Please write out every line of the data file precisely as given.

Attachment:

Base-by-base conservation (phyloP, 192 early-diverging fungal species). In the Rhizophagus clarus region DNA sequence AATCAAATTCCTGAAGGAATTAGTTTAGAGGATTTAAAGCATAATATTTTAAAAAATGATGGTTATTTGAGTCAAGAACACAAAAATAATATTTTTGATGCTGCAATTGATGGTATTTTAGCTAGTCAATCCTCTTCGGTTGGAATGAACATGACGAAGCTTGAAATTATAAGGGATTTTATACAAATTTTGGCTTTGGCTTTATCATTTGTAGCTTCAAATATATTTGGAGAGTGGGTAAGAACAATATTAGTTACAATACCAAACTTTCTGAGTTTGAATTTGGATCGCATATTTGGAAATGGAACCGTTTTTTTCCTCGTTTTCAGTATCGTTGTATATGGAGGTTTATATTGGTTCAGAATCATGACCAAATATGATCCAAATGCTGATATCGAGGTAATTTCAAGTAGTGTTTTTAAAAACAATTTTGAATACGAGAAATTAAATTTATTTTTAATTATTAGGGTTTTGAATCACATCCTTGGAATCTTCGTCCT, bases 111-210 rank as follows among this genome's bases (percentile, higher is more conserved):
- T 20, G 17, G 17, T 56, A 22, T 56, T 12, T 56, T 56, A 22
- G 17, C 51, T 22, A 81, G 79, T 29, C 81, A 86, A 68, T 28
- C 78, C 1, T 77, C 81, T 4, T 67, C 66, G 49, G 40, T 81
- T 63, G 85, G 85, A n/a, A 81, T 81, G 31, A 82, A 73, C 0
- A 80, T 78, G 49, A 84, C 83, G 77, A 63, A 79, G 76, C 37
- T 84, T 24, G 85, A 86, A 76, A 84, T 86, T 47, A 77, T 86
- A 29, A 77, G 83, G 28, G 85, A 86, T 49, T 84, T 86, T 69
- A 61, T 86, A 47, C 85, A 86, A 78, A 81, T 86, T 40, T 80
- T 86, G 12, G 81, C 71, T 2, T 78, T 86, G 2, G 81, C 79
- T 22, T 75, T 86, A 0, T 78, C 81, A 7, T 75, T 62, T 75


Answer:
Base-by-base conservation (phyloP, 192 early-diverging fungal species). In the Rhizophagus clarus region DNA sequence AATCAAATTCCTGAAGGAATTAGTTTAGAGGATTTAAAGCATAATATTTTAAAAAATGATGGTTATTTGAGTCAAGAACACAAAAATAATATTTTTGATGCTGCAATTGATGGTATTTTAGCTAGTCAATCCTCTTCGGTTGGAATGAACATGACGAAGCTTGAAATTATAAGGGATTTTATACAAATTTTGGCTTTGGCTTTATCATTTGTAGCTTCAAATATATTTGGAGAGTGGGTAAGAACAATATTAGTTACAATACCAAACTTTCTGAGTTTGAATTTGGATCGCATATTTGGAAATGGAACCGTTTTTTTCCTCGTTTTCAGTATCGTTGTATATGGAGGTTTATATTGGTTCAGAATCATGACCAAATATGATCCAAATGCTGATATCGAGGTAATTTCAAGTAGTGTTTTTAAAAACAATTTTGAATACGAGAAATTAAATTTATTTTTAATTATTAGGGTTTTGAATCACATCCTTGGAATCTTCGTCCT, bases 111-210 rank as follows among this genome's bases (percentile, higher is more conserved):
- T 20, G 17, G 17, T 56, A 22, T 56, T 12, T 56, T 56, A 22
- G 17, C 51, T 22, A 81, G 79, T 29, C 81, A 86, A 68, T 28
- C 78, C 1, T 77, C 81, T 4, T 67, C 66, G 49, G 40, T 81
- T 63, G 85, G 85, A n/a, A 81, T 81, G 31, A 82, A 73, C 0
- A 80, T 78, G 49, A 84, C 83, G 77, A 63, A 79, G 76, C 37
- T 84, T 24, G 85, A 86, A 76, A 84, T 86, T 47, A 77, T 86
- A 29, A 77, G 83, G 28, G 85, A 86, T 49, T 84, T 86, T 69
- A 61, T 86, A 47, C 85, A 86, A 78, A 81, T 86, T 40, T 80
- T 86, G 12, G 81, C 71, T 2, T 78, T 86, G 2, G 81, C 79
- T 22, T 75, T 86, A 0, T 78, C 81, A 7, T 75, T 62, T 75